Beyond corporate filings, it is important to consider the impact of a share structure on your company’s goals. Often there is a fine balance between retaining control, issuing shares in return for investment and to also be an attractive target for investment or an exit. The share structure you set up may enable you to achieve the appropriate balance. For example, you may retain control while providing for shareholder benefits by creating more than one class of shares: voting shares without the right to receive dividends and nonvoting shares with the right to receive dividends. You may issue the latter class (often called “preferred shares”) to investors and retain the decision making power within the group of founders holding the voting shares (generally the “common shares”). Having an idea for a share structure that will work for your growth plan, is great, but you can also amend the share structure later (i.e. before your first financing), so it’s not always necessary to complicate matters at the outset.

Once your company has more than one shareholder, it will be important to enter into a tailored shareholders’ agreement that sets out additional rights and restrictions beyond the basic rights provided in the company’s articles. For instance, a shareholders’ agreement may provide pre-emptive rights, which can provide that before the company can issue more shares, the existing shareholders’ have the right to purchase those shares, protecting against dilution. Similarly, if you wish to keep the ownership circle close, the shareholders’ agreement could require a selling shareholder to offer his or her shares to the other shareholders before selling to an outside third party. If you are considering an exit and you have issued or sold shares to employees, you may want to consider provisions in your shareholders agreement that either allow you to require the sale of a minority of shares if a purchaser offers to purchase a majority of the shares; or you may wish to protect the minority shareholders by giving them the right to sell their shares in a transaction if an offer is made to a majority of the shareholders so they don’t get left behind. These provisions will likely become more complex as additional investors join your company and require certain rights be included in the shareholders’ agreement.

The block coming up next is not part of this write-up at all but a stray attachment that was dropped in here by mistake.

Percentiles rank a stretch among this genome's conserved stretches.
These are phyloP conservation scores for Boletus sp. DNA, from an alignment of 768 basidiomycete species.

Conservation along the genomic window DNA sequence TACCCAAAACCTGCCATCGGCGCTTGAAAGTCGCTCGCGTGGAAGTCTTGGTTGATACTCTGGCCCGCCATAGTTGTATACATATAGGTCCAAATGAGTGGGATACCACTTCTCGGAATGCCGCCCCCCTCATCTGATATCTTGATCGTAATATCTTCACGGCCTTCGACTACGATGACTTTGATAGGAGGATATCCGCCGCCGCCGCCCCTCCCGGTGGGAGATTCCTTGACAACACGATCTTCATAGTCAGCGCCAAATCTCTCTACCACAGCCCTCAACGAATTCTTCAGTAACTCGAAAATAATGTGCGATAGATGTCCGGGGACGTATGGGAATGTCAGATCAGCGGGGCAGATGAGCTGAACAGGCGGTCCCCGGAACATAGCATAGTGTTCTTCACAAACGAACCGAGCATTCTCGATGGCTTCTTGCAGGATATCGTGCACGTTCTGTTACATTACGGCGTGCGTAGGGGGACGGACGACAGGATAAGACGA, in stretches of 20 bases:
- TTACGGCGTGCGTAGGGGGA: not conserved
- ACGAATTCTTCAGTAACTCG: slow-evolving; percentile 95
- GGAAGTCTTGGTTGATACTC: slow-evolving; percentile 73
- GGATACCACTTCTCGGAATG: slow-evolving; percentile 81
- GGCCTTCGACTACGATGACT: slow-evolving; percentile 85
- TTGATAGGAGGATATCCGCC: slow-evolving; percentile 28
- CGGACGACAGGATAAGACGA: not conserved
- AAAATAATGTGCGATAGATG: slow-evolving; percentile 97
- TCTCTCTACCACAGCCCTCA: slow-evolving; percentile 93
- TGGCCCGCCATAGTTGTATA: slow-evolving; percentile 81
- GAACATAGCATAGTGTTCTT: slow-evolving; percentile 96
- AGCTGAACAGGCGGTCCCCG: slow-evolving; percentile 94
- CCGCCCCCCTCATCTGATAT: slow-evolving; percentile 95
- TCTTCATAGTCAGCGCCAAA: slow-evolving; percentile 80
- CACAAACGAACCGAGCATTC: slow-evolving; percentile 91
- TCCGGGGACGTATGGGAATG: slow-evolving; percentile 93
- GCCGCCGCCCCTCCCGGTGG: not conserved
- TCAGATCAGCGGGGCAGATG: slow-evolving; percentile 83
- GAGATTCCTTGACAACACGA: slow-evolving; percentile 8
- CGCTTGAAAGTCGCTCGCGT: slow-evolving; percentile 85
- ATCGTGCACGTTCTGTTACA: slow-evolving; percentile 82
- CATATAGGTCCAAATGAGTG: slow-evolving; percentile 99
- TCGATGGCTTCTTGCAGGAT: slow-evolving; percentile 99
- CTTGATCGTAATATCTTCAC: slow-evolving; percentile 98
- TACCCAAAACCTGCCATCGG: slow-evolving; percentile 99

8. Understand the various roles you play in a small company

A large benefit of incorporation is the limited liability available under certain corporate forms. To maintain this limited liability, however, your company must be treated as a separate corporate “person”. Once you incorporate, it is the company itself that will enter into contracts, take on debts, etc. so although you may be the principal shareholder and a director of your company, it is important to maintain the separate structure: contracts are entered into by the company in the company’s name as approved by the board of directors, who are in turn appointed by the shareholders.

Though you may play all of these roles, you must understand and carefully consider your actions while wearing each separate “hat”. As a director, you will owe fiduciary duties to the company that require you to act in the best interest of the company. You may also have certain obligations that conflict with your interests as a shareholder as the company grows. When your company has more shareholders than yourself, this distinction becomes key. It is important not to blur these lines because this could lead to what’s called “piercing the veil” which essentially means liability may bypass the company and attach to you personally. Further, it is important to understand that directors have the authority to commit the corporation to obligations or liabilities in contracts. If there is more than one director of the company, you may wish to set out certain types is issues that will require all the directors or a majority of the directors to approve before making decisions or taking certain actions.